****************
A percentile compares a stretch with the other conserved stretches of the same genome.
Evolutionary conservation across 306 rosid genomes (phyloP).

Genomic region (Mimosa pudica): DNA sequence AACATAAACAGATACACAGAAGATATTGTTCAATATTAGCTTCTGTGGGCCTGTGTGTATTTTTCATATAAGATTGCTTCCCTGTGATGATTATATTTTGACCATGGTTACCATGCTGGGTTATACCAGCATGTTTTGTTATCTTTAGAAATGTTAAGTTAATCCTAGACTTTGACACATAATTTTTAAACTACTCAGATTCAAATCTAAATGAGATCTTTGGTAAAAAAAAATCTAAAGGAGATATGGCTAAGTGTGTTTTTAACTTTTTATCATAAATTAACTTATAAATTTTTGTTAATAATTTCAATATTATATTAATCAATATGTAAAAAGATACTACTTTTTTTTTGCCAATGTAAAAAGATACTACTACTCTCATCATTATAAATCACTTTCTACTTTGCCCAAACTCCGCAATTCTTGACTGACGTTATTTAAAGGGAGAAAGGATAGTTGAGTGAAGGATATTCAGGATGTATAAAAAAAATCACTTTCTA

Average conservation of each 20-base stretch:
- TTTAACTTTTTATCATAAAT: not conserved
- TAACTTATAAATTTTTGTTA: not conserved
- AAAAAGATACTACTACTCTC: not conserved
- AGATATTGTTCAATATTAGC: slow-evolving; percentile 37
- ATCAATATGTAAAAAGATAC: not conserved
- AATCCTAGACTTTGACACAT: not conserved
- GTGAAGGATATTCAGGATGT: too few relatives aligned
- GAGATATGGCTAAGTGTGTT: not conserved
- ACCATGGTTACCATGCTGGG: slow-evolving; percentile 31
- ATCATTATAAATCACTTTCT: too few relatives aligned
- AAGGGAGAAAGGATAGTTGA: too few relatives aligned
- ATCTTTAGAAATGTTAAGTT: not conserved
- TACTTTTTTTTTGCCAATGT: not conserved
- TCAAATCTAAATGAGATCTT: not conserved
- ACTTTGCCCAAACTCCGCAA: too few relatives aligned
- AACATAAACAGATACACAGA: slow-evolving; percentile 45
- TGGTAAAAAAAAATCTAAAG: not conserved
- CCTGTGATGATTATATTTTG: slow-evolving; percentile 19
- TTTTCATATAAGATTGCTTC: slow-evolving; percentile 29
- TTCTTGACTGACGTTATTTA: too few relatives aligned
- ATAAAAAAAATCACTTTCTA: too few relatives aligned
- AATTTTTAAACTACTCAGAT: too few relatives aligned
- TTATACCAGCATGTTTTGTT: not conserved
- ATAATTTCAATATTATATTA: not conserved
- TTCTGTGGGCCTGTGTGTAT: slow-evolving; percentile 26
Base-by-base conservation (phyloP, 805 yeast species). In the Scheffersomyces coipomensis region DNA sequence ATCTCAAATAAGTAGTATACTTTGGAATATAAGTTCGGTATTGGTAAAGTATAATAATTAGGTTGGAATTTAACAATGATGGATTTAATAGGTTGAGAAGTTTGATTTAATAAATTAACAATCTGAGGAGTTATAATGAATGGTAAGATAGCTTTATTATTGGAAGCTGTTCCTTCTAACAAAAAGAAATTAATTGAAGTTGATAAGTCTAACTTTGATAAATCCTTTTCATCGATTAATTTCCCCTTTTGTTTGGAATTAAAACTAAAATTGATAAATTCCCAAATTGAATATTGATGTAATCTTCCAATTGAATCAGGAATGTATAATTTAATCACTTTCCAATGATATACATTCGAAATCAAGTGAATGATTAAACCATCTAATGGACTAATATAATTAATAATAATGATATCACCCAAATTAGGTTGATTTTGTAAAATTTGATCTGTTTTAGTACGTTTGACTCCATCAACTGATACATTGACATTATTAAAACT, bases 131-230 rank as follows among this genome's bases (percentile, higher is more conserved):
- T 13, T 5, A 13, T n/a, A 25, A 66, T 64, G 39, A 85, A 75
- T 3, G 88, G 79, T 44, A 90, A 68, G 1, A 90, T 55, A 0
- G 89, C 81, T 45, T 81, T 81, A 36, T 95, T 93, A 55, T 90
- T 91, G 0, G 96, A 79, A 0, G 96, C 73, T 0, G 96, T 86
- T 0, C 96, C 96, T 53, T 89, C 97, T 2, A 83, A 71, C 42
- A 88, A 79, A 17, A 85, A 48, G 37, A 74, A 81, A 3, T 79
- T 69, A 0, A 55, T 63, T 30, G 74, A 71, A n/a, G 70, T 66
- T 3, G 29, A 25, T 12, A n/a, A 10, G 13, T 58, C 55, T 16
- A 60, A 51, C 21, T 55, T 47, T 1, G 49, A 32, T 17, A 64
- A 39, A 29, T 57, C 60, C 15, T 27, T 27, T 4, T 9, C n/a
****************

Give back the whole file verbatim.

A percentile compares a stretch with the other conserved stretches of the same genome.
Evolutionary conservation across 306 rosid genomes (phyloP).

Genomic region (Mimosa pudica): DNA sequence AACATAAACAGATACACAGAAGATATTGTTCAATATTAGCTTCTGTGGGCCTGTGTGTATTTTTCATATAAGATTGCTTCCCTGTGATGATTATATTTTGACCATGGTTACCATGCTGGGTTATACCAGCATGTTTTGTTATCTTTAGAAATGTTAAGTTAATCCTAGACTTTGACACATAATTTTTAAACTACTCAGATTCAAATCTAAATGAGATCTTTGGTAAAAAAAAATCTAAAGGAGATATGGCTAAGTGTGTTTTTAACTTTTTATCATAAATTAACTTATAAATTTTTGTTAATAATTTCAATATTATATTAATCAATATGTAAAAAGATACTACTTTTTTTTTGCCAATGTAAAAAGATACTACTACTCTCATCATTATAAATCACTTTCTACTTTGCCCAAACTCCGCAATTCTTGACTGACGTTATTTAAAGGGAGAAAGGATAGTTGAGTGAAGGATATTCAGGATGTATAAAAAAAATCACTTTCTA

Average conservation of each 20-base stretch:
- TTTAACTTTTTATCATAAAT: not conserved
- TAACTTATAAATTTTTGTTA: not conserved
- AAAAAGATACTACTACTCTC: not conserved
- AGATATTGTTCAATATTAGC: slow-evolving; percentile 37
- ATCAATATGTAAAAAGATAC: not conserved
- AATCCTAGACTTTGACACAT: not conserved
- GTGAAGGATATTCAGGATGT: too few relatives aligned
- GAGATATGGCTAAGTGTGTT: not conserved
- ACCATGGTTACCATGCTGGG: slow-evolving; percentile 31
- ATCATTATAAATCACTTTCT: too few relatives aligned
- AAGGGAGAAAGGATAGTTGA: too few relatives aligned
- ATCTTTAGAAATGTTAAGTT: not conserved
- TACTTTTTTTTTGCCAATGT: not conserved
- TCAAATCTAAATGAGATCTT: not conserved
- ACTTTGCCCAAACTCCGCAA: too few relatives aligned
- AACATAAACAGATACACAGA: slow-evolving; percentile 45
- TGGTAAAAAAAAATCTAAAG: not conserved
- CCTGTGATGATTATATTTTG: slow-evolving; percentile 19
- TTTTCATATAAGATTGCTTC: slow-evolving; percentile 29
- TTCTTGACTGACGTTATTTA: too few relatives aligned
- ATAAAAAAAATCACTTTCTA: too few relatives aligned
- AATTTTTAAACTACTCAGAT: too few relatives aligned
- TTATACCAGCATGTTTTGTT: not conserved
- ATAATTTCAATATTATATTA: not conserved
- TTCTGTGGGCCTGTGTGTAT: slow-evolving; percentile 26
Base-by-base conservation (phyloP, 805 yeast species). In the Scheffersomyces coipomensis region DNA sequence ATCTCAAATAAGTAGTATACTTTGGAATATAAGTTCGGTATTGGTAAAGTATAATAATTAGGTTGGAATTTAACAATGATGGATTTAATAGGTTGAGAAGTTTGATTTAATAAATTAACAATCTGAGGAGTTATAATGAATGGTAAGATAGCTTTATTATTGGAAGCTGTTCCTTCTAACAAAAAGAAATTAATTGAAGTTGATAAGTCTAACTTTGATAAATCCTTTTCATCGATTAATTTCCCCTTTTGTTTGGAATTAAAACTAAAATTGATAAATTCCCAAATTGAATATTGATGTAATCTTCCAATTGAATCAGGAATGTATAATTTAATCACTTTCCAATGATATACATTCGAAATCAAGTGAATGATTAAACCATCTAATGGACTAATATAATTAATAATAATGATATCACCCAAATTAGGTTGATTTTGTAAAATTTGATCTGTTTTAGTACGTTTGACTCCATCAACTGATACATTGACATTATTAAAACT, bases 131-230 rank as follows among this genome's bases (percentile, higher is more conserved):
- T 13, T 5, A 13, T n/a, A 25, A 66, T 64, G 39, A 85, A 75
- T 3, G 88, G 79, T 44, A 90, A 68, G 1, A 90, T 55, A 0
- G 89, C 81, T 45, T 81, T 81, A 36, T 95, T 93, A 55, T 90
- T 91, G 0, G 96, A 79, A 0, G 96, C 73, T 0, G 96, T 86
- T 0, C 96, C 96, T 53, T 89, C 97, T 2, A 83, A 71, C 42
- A 88, A 79, A 17, A 85, A 48, G 37, A 74, A 81, A 3, T 79
- T 69, A 0, A 55, T 63, T 30, G 74, A 71, A n/a, G 70, T 66
- T 3, G 29, A 25, T 12, A n/a, A 10, G 13, T 58, C 55, T 16
- A 60, A 51, C 21, T 55, T 47, T 1, G 49, A 32, T 17, A 64
- A 39, A 29, T 57, C 60, C 15, T 27, T 27, T 4, T 9, C n/a